Saint John police start Narcan training in anticipation of 'fentanyl crisis'
Saint John police will be trained in how to use naloxone, a drug that can save the lives of people overdosing on opioids such as fentanyl.
Chief John Bates says he wants Saint John to be ready for a problem that has turned into a crisis in other centres.
The force has ordered naloxone kits and arranged for some officers and civilian employees to get online instruction in administering the medication.
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"Our initial rollout will be to members of the force, including some civilians, that would be more likely to, due to the course of their duties, encounter undetected fentanyl," said Bates.
"Whether they be identification officers, drug investigation officers, even our folks that work in property and control, and it could be on an object that they're handling."
Antidote to all opiates
Naloxone, which is sold under the brand name Narcan, is effective is reversing effects of all opiates, including fentanyl, morphine and dilaudid.
At least 2,458 Canadians died of an opiate overdose in 2016, according to the Public Health Agency of Canada.
Fentanyl can pose a threat to not just drug users but also to those who accidentally touch it. This was the case in May when an Ohio police officer overdosed on the drug after touching some of the powder on his shirt.
Bates said the force wants to protect its officers, who face an increasing risk of exposure to drugs such as fentanyl as it reaches the streets of Saint John.
"I think as an employer, and particularly as an employer of first responders, it's incumbent on us to make available either protective equipment or medicine to protect our employees," he said. "That's our responsibility as an employer."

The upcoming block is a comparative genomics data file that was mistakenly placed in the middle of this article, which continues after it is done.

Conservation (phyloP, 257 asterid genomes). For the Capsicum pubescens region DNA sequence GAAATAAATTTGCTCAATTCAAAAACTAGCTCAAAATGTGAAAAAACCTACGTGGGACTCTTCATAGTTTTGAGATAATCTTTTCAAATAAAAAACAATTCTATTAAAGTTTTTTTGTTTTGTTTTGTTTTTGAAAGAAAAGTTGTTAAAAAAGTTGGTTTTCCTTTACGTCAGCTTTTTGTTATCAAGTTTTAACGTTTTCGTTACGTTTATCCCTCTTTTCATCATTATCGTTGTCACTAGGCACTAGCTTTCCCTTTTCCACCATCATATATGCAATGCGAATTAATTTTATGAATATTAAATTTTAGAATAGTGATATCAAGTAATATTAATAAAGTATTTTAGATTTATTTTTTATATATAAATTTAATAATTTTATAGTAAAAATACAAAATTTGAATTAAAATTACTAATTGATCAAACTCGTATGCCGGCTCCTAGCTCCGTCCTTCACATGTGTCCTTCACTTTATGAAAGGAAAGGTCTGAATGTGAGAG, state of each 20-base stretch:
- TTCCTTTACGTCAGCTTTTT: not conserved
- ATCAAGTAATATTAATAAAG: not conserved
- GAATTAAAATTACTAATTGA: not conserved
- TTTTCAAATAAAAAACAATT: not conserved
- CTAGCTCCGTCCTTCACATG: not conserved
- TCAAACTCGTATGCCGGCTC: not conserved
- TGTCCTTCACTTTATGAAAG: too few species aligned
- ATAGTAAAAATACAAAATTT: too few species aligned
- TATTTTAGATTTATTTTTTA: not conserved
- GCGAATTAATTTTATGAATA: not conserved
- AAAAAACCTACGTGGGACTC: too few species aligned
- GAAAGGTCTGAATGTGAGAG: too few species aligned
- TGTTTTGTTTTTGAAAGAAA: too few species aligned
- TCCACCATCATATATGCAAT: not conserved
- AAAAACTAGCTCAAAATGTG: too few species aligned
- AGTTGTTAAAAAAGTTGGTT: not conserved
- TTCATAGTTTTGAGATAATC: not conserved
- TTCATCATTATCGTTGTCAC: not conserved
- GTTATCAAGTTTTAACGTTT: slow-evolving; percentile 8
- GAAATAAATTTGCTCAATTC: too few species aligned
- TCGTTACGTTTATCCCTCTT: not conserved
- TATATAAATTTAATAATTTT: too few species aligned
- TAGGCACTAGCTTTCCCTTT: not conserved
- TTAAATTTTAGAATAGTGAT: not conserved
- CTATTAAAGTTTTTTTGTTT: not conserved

Bates will represent New Brunswick police chiefs on the newly formed Interdepartmental Illicit Fentanyl Preparedness Task Force, a project set up to prepare the province for an influx of the opiate.
The task force, which has not yet met, will try to "come up with a best plan, and a New Brunswick-centric solution to this emerging fentanyl crisis," Bates said.
At least 3 dealers in city
Diane Kerns, a needle distribution coordinator for AIDS Saint John, said the training program is a win for police and the community.
"We're really excited that they're moving forward with that," Kerns said. "Of course, we would have liked it sooner but we're happy it's happening now and it can only have positive results for our community."
Kerns said AIDS Saint John is aware of three fentanyl dealers in the city who are selling pharmaceutical-grade versions of the drug, meaning in a prescription form, as opposed to the non-prescription versions flooding British Columbia and other provinces.
That doesn't mean more dangerous versions of the drug won't come to the city in the future, she said.
"Little old Saint John, we try to be really proactive in our approach … Fentanyl is not present here like it is in other parts of the country yet. But it is coming."
Bates agreed on the need to be prepared.
"The fentanyl crisis is dynamic," he said. "It is continuing to unfold and certainly there are regions of the country that I would term it as a crisis.
"We haven't seen it so much here in New Brunswick, but we don't want to be standing around here with our heads in the sand."